15 december 2018 - 10 march 2019 opening: 14 december 2018, 7 pm
Mary Beth Edelson: Bon Apetit, Dining Out
Mary Beth Edelson (b. 1933 in East Chicago; lives in New York) is one of the most important representatives of feminist art of the 1970s. In the course of her career the American artist has conducted ongoing research on the female identity. In Edelson’s first solo exhibition in a German institution, the Kunsthalle Münster is showing works spanning almost five decades of the pioneering artist’s production, who is playing a considerable role in the history of the feminist art movement. By featuring in her works an independent female subject that does not define itself via its relationship to men, she breaks with the prevalent reality. She no longer portrays the woman as the other, as the relative object, but instead creates images of a genuinely feminine representation and develops a unique feminist aesthetic.
Before the backdrop of civil rights and women’s liberation movements of the late 1960s and the early 1970s, specific women’s issues were being publicly debated for the first time. Like many pioneers of the women’s movement, it was also Edelson’s commitment to the American civil rights movement that brought her to feminist art. A general critique of the establishment and its overcome values had made a whole generation feel that they would be able to change prevailing social standards. The second wave of feminism brought forth debates, theories and groups, who created an awareness for the treacherous trap of sexism, firmly rooted in everyday life. In no time, women had gained an audience in public, teamed up for joint actions, and held demonstrations. With resolve and a newly gained self-confidence, female artists for the first time in history succeeded in collectively standing their ground in the world of visual art.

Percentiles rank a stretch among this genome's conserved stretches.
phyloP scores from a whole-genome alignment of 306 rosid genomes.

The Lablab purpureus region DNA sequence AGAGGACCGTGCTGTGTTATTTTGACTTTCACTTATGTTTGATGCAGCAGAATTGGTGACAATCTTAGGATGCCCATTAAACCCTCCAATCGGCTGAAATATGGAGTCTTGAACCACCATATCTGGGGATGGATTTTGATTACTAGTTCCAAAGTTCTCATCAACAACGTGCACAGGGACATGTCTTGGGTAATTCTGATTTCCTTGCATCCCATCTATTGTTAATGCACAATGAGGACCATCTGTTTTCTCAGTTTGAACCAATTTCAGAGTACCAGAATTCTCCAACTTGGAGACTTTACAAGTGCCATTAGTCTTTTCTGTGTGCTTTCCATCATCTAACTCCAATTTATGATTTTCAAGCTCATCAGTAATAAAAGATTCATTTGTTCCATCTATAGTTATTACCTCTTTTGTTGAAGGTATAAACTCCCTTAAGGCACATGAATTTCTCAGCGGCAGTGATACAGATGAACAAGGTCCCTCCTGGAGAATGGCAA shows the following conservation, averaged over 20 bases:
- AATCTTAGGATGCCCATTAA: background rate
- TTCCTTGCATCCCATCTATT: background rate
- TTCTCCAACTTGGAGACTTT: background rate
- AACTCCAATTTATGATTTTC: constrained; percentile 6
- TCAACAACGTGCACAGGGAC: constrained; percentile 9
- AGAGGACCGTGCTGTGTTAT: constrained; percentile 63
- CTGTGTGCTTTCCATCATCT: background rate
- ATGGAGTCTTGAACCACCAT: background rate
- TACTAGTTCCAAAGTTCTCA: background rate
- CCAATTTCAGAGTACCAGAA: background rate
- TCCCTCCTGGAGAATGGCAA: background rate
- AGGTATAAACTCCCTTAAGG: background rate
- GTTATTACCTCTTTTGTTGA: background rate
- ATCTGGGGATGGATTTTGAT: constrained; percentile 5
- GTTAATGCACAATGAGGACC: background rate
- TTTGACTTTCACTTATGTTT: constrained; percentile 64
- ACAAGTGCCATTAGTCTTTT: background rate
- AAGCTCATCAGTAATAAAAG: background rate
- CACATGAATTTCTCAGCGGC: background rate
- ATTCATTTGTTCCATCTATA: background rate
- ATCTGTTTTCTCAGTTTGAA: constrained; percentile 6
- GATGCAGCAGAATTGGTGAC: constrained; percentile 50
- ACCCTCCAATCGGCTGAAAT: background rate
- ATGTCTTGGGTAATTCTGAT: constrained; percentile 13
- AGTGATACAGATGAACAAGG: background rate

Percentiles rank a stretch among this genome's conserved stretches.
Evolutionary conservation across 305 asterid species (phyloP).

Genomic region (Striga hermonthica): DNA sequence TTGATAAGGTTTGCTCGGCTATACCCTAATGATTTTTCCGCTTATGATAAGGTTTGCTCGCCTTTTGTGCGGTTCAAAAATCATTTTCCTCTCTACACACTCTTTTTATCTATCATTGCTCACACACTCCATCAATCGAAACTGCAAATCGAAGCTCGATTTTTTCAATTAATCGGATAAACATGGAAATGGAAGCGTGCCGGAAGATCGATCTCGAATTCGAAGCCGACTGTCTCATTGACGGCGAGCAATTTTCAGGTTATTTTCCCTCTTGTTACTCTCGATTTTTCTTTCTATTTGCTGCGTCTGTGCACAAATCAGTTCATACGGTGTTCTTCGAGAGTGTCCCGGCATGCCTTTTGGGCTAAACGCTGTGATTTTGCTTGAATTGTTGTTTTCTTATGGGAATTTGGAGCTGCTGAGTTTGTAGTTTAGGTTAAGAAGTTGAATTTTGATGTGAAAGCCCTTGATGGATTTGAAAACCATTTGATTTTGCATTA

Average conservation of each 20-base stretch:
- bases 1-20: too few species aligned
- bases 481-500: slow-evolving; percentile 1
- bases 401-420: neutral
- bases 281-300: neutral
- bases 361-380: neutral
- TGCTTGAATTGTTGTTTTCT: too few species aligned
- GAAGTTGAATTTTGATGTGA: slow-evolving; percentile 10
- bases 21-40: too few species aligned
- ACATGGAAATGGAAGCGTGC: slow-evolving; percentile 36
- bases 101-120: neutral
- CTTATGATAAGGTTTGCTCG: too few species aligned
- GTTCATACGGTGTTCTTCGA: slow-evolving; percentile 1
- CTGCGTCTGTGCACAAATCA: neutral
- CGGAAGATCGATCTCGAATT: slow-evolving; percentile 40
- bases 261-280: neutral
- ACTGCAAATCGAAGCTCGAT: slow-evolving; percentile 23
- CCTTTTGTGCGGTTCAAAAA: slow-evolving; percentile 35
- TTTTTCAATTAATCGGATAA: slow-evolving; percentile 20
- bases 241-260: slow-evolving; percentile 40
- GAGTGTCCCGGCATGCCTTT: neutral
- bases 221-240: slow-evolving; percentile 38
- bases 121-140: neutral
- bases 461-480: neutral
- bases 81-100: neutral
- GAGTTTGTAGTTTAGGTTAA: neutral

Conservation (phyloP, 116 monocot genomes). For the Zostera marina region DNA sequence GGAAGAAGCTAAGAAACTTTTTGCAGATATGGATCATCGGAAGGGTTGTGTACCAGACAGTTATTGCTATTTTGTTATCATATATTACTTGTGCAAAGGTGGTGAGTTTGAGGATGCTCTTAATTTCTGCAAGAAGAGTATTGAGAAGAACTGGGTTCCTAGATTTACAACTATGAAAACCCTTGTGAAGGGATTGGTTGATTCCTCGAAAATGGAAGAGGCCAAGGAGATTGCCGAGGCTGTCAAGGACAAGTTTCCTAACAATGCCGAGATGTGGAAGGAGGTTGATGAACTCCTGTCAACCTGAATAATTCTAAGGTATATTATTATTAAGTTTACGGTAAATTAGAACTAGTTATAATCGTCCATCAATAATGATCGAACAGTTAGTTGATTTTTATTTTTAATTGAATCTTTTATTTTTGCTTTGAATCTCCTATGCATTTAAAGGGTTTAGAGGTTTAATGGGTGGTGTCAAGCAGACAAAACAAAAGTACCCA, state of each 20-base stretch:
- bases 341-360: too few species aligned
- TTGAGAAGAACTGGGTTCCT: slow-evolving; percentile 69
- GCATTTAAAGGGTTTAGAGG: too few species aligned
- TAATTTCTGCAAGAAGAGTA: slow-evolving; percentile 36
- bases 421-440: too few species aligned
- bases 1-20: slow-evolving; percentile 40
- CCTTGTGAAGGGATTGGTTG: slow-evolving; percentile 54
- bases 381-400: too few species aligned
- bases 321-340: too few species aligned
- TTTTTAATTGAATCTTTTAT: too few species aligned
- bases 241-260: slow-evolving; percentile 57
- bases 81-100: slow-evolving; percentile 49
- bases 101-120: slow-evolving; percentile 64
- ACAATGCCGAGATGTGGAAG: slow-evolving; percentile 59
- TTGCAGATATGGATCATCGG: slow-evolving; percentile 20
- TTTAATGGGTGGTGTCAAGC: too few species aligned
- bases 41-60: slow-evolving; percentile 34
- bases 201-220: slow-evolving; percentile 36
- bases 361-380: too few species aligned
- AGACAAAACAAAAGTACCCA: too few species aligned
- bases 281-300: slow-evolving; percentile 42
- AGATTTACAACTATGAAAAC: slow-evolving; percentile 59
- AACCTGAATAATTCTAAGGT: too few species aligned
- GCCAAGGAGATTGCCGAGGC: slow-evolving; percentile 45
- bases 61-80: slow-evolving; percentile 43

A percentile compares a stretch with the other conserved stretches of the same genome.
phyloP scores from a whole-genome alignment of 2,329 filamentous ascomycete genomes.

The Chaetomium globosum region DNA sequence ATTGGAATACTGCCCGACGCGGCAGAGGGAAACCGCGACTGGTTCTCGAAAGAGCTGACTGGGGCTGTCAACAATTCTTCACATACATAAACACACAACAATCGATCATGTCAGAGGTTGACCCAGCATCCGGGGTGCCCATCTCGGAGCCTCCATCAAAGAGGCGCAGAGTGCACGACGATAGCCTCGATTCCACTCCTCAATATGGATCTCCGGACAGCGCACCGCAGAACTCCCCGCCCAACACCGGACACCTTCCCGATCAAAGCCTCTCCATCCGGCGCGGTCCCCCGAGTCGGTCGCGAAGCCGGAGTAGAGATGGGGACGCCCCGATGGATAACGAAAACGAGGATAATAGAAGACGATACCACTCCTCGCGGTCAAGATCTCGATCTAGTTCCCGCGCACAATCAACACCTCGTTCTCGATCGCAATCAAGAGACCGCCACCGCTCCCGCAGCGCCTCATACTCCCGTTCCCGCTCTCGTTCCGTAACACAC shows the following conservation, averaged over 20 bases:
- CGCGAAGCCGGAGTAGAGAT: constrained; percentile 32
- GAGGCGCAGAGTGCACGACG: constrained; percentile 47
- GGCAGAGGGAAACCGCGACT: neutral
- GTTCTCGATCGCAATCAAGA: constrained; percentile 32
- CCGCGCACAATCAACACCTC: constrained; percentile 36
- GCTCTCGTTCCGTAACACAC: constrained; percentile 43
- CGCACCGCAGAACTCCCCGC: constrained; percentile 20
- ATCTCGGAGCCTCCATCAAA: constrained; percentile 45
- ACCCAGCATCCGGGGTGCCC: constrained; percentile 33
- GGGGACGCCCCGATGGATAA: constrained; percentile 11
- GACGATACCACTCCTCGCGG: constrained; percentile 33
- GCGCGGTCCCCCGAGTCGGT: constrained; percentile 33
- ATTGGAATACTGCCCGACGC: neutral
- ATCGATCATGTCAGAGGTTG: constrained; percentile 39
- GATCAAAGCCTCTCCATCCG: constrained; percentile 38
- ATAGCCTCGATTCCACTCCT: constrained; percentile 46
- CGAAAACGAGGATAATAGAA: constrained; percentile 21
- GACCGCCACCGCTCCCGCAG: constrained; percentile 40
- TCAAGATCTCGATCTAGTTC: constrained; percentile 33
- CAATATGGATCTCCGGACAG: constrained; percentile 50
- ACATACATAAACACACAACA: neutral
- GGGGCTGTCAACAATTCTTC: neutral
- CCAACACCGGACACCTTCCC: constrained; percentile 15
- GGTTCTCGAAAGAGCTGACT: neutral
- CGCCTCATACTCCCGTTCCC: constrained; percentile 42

In her paintings, collages and performances she subtly and provokingly—and not without a sense of humour and irony—deconstructs the traditional iconography of femininity, questions societal constructions of femininity and challenges hegemonic patriarchal values.To this end, she frequently reverts to various culture-historically significant female figures in her works, where each character embodies an entire concept in itself: Judith from the Old Testament and Salome from the New Testament, as well as Wonder Woman, the ancient figure of Baubo or pop icons such as Grace Jones or the actress Gena Rowlands.
However, Edelson’s endeavours to change women’s role in society are not limited to her art but also manifest themselves in her commitment in collectives, such as Heresies, Chrysalis and WAC (Women’s Action Coalition) or her exhibitions at the A.I.R. Gallery, founded in 1972 as New York’s first gallery run by women, which featured exclusively women artists in their programme and thus closed an important gap in the art business.
The exhibition is supported by:
The programme of the Kunsthalle Münster is supported by the Friends of the Kunsthalle Münster.